NORFOLK -- Robert C. Fay's goal is to be certain that every time a kid drops a quarter in a video game machine, he gets to play the real thing.

The former FBI agent now works for the Arlington-based American Amusement Machine Association, a group of video game manufacturers and distributors that is pursuing criminal charges of trademark and copyright infringement against video game counterfeiters. He says the job has taken him to Japan, Korea and Canada in an attempt to shut off what was once a $40 million a year business.

"Listen, slapping these guys with a civil suit won't stop it," Fay said. "They consider the cost of the suits a cost of doing business.

"Now we have an enforcement system that coordinates the efforts of the Royal Canadian Mounted Police, the FBI and Customs," he said in a phone interview from Houston, where he was negotiating with a vendor he suspected of using counterfeit games. "We've gotten 15 indictments and 14 convictions nationwide. Losses to the industry are now probably between $6 million and $15 million."

According to government and industry officials, computer boards that power the games are counterfeited in Korea and shipped to Canada. From there, the components are packaged in a conversion kit that can change an old game into a newer, more popular one. Those kits are then sold to vendors in the United States. While legitimate games sell for between $1,200 and $2,500, the counterfeits sell for about half as much, Fay said.

In papers filed in Norfolk federal court this year, federal officials said they believe one out of every two machines contains counterfeit parts, according to assistant U.S. attorney John T. Martin of Alexandria. Fay said that given the recent success of the program, probably about 10 percent of the machines in the country are counterfeit.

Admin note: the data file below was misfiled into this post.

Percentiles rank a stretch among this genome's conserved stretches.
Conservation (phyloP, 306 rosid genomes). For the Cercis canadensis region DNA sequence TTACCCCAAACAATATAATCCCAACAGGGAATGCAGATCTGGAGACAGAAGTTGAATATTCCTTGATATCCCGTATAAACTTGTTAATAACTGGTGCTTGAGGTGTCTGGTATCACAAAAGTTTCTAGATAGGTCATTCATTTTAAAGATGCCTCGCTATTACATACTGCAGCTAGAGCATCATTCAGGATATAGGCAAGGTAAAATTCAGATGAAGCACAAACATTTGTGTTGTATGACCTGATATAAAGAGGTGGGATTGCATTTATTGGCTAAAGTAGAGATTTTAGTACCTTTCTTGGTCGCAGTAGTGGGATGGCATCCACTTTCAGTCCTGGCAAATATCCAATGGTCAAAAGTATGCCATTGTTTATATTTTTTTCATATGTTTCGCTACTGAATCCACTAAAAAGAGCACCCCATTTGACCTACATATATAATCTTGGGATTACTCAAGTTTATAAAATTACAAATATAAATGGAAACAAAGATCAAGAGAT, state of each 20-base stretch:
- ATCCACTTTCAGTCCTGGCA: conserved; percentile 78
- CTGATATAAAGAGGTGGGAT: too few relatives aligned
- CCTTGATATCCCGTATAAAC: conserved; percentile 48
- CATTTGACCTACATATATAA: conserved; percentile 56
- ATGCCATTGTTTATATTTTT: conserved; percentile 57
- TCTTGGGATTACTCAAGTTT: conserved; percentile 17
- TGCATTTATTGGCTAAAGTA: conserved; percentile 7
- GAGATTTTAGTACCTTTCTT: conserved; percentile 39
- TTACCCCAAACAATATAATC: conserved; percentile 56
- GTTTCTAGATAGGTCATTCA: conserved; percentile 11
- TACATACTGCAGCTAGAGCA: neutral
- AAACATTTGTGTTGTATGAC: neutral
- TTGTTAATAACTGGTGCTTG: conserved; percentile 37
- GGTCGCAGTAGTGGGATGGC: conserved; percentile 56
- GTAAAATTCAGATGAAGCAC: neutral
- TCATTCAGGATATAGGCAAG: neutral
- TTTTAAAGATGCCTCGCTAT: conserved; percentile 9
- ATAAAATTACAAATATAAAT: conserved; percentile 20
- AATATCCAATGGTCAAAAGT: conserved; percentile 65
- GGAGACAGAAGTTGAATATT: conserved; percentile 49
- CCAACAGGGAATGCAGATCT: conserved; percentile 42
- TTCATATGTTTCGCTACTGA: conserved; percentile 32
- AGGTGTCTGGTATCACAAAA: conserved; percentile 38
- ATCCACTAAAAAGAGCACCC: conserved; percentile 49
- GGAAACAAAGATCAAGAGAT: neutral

Nine Canadian companies have been indicted after a RCMP investigation, Fay said. Convictions in those cases would dry up the supply of illegal games, he said.

RCMP officials in Toronto confirmed the trials were set for December but were unable to comment on the charges.

Industry sources say it costs about $500,000 to develop a video game, and the average manufacturer will develop about 20 games each year. Of those, only about six are marketable.

"It's those six that have to make up for the costs of the other 14, plus show a profit," Fay said. The hottest game right now for both the legitimate distributor and the counterfeiter is Double Dragon, he said.

Vernon Lloyd, a spokesman for the Chicago-based Taito American Corp., said the company has no idea how much it is losing through counterfeit Double Dragon games.

"But for every one the counterfeiters sell, that's one less we're going to," he said. A legitimate Double Dragon game sells for about $2,500.

Fay says it is easy to spot a counterfeit game by looking at the game cabinet.

"The guys buying the counterfeit boards will take an old Pac-Man machine, drop in the new counterfeit board and spray paint the cabinet," he said. On many counterfeits, the header -- the lighted marquee across the front of the machine -- does not have the game's name or manufacturer.

And, he said, the quality of the counterfeit is well below that of a legitimate game. "I think if a kid puts a quarter in a machine, he is entitled to play the real thing," Fay said.